John Selden


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Selden, John,

1584–1654, English jurist and scholar. He studied at Oxford, was called to the bar in 1612, and was elected to Parliament in 1623. He had already assisted in preparing the protestation of Commons in 1621, asserting to King James I Parliament's rights in the affairs of state, and he had briefly been held in custody as a result. He continued to support the rights of Parliament in its struggle with the crown, was prominent in the trial of George Villiers, 1st duke of Buckingham, and helped to draw up the Petition of Right in 1628. For his activity in the recalcitrant Parliament of 1629 he was imprisoned and was not released until 1631. He represented the Univ. of Oxford in the Long Parliament from 1640 to 1649. Selden was considered one of the most erudite men of his time. His England's Epinomis and Jani Anglorum (1610) established him as the father of legal antiquarianism. The preface to his edition of the Fleta (1647) summarizes his lifelong study in the origins of British law. Selden's reputation as an Orientalist was begun with his De Diis Syris (1617), and he prepared a number of studies of rabbinical law. His History of Tithes (1618) involved him in a conflict with the clergy, and the work was suppressed. Among his other works is Mare Clausum (1635), a defense of England's right to sovereignty over the seas between that country and the Continent, written in response to Hugo Grotius's Mare Liberum. He is popularly best remembered for the record of his conversations kept by his secretary, Richard Milward, and published as Table Talk (1689, ed. by Frederick Pollock, 1927).

Bibliography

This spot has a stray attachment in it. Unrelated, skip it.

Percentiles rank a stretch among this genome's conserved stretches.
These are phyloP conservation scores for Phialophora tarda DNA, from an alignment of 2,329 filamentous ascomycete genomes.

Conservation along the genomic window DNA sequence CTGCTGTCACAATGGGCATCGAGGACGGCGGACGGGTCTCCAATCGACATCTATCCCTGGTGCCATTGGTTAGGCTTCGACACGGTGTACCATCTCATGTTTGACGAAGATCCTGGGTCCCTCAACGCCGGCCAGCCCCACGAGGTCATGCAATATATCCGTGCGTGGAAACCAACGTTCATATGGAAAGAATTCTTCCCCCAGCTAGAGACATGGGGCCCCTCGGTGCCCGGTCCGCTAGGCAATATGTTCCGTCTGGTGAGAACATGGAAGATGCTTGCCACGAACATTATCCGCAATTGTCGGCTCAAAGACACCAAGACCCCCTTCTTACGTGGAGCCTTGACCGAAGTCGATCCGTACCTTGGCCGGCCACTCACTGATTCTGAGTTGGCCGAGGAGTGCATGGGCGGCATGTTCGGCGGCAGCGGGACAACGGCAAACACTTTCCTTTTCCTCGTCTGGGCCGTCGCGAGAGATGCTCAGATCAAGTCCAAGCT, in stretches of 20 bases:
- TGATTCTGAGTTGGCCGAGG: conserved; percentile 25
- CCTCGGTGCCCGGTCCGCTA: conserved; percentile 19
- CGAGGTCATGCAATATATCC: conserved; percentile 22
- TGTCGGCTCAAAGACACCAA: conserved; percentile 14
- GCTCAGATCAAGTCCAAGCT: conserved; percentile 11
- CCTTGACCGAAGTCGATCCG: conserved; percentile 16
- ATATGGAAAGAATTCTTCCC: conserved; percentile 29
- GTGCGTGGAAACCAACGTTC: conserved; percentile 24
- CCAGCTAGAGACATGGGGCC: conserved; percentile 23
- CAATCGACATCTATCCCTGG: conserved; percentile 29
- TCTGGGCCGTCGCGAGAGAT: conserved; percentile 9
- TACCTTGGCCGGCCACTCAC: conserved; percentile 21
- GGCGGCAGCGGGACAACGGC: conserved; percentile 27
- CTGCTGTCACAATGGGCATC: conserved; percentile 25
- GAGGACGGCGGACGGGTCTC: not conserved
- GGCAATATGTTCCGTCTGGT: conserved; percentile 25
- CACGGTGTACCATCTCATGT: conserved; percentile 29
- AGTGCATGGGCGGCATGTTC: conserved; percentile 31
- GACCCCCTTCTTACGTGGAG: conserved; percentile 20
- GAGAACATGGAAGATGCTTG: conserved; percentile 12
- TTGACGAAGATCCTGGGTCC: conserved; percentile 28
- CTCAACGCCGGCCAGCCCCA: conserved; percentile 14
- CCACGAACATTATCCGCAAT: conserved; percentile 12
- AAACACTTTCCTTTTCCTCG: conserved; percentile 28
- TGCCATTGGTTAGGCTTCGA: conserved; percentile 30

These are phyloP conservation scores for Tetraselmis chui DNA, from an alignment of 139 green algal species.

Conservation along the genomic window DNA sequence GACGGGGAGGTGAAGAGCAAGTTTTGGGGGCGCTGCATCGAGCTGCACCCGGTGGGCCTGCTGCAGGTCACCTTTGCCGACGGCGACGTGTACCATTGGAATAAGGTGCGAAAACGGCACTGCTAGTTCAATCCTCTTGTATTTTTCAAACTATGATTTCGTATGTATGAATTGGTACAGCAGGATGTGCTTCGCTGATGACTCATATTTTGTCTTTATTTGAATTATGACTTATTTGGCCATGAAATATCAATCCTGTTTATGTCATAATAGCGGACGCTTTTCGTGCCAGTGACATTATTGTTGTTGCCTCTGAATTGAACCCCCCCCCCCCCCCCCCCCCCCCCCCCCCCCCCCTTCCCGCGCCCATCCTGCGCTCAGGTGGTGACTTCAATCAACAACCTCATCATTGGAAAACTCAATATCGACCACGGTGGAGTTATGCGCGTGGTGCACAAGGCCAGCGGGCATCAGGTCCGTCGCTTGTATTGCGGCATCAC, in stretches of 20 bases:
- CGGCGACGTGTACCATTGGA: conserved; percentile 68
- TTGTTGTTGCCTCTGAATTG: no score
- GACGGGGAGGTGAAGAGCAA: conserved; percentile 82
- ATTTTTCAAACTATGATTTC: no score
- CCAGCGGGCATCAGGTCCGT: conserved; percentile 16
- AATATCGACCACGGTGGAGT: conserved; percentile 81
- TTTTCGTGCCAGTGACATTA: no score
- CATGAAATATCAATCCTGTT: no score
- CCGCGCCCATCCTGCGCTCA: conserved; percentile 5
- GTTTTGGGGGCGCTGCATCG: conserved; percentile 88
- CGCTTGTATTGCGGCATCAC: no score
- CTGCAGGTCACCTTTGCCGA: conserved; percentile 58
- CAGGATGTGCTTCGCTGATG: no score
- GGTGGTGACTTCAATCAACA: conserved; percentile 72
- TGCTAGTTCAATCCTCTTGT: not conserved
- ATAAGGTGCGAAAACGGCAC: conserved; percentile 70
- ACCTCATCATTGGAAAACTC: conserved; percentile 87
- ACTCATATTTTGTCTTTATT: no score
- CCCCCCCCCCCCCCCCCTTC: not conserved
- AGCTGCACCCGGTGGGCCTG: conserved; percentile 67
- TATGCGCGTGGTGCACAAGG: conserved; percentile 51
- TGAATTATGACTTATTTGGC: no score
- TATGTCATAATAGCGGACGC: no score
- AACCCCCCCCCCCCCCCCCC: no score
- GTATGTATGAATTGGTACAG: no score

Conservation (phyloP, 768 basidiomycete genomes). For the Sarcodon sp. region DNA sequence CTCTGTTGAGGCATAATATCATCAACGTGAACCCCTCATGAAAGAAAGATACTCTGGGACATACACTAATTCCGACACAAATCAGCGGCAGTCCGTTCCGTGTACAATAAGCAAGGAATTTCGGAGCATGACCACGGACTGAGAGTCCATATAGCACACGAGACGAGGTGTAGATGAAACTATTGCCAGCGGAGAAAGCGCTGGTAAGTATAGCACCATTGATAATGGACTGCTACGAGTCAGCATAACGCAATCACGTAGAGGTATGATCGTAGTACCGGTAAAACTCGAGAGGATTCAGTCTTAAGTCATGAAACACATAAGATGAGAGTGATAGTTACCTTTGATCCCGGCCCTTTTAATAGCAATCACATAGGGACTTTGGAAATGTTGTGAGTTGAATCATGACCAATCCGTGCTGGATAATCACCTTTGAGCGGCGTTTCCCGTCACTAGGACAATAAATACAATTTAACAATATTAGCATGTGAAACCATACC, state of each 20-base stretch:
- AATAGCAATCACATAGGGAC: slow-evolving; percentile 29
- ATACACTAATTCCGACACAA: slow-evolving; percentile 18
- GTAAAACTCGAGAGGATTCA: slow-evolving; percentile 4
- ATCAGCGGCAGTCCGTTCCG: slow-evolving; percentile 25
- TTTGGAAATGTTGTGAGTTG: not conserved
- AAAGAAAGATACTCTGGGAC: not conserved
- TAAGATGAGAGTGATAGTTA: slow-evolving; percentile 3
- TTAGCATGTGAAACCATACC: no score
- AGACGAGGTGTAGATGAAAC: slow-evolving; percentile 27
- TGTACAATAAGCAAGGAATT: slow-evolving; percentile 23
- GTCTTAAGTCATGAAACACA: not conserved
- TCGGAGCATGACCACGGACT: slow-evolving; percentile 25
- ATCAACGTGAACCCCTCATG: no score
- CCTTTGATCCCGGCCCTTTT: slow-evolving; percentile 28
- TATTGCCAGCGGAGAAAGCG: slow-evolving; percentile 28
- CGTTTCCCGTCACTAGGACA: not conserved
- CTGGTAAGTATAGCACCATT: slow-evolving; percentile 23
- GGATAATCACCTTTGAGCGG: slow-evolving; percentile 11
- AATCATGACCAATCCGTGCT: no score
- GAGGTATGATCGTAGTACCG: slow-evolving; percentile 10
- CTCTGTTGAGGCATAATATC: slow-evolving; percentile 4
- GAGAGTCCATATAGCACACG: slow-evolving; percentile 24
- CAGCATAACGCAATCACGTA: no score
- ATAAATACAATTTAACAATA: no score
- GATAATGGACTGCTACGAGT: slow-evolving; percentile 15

See G. W. Johnson, Memoirs of John Selden (10 vol., 1883–84).

Selden, John

 

Born Dec. 16, 1584, in Salvington, county of Sussex; died Nov. 30, 1654, in London. English political figure, jurist, antiquarian, and historian.

In 1623, Selden was elected to Parliament, where he joined the antiabsolutist opposition; in 1629 he was arrested along with other parliamentary leaders and was imprisoned until 1631. During the Long Parliament, he was affiliated with the Presbyterians. His main works dealt with the history of England and the history of law among Eastern peoples. He was the author of the treatise Mare clausum (1635), directed against the principle of freedom of the seas that had been developed by Hugo Grotius. He is known in the history of English literature as the author of Table Talk, published in 1689.

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I am excited that we have identified someone with the qualifications and passion of John Selden to lead our airport into the future, commented Mayor Bottoms.
Continue reading "'Rabbi' John Selden and the Restoration of the Jews to England" at...
A second major infuence on his life and thought was his deep friendship with John Selden, with whom he became close friends in the late 1630s.
Toomer, John Selden: A Life in Scholarship (Oxford: Oxford University Press, 2009), 313-14 (my thanks to Will Poole for this reference).
Chapter One, "Polytheism and 'truest Poesie,'" considers John Selden, historian and mythographer of the gods, whose De diis Syris syntagmata (1617) was a major source of descriptive information that poets used in trying to stay true to monotheism.
In this capacity, Butler served the Countess of Kent in Bedfordshire, the lawyer John Selden and Sir Samuel Luke.
Using the works of Henry Spelman and John Selden, the author shows how the English feudal narrative developed in and around a colonial discourse.
Renaissance England's Chief Rabbi: John Selden, by Jason P.
In an essay that, like Turner's, shows the importance of the divorce tracts as part of Milton's toleration work, Rosenblatt investigates the ways in which Milton's ideas derive from his knowledge of natural law theorists, particularly Hugo Grotius and John Selden (132).
Wilcher's range of comparisons runs from Donne to Henry King and his brother William, to Sir John Mennes, to William Cartwright and James Shirley, as well as the hint of possible relations to Falkland and the Great Tew Circle, and John Selden and the literary circle gathered around the seventh Earl of Kent and his Countess, Elizabeth, at Wrest (though the sketchy evidence for these more serious intellectual connections again suggests Suckling's marginal status).
John Selden is best known for his competence in an impressive range of ancient and modern languages and for the breadth of his learning in such fields as the history of tithes and titles of honour, the English constitution, and common law.
These are the kinds of "authoritative" documents that antiquarians such as John Dee, Edward Coke, and John Selden gloried in citing to substantiate their accounts of England's past.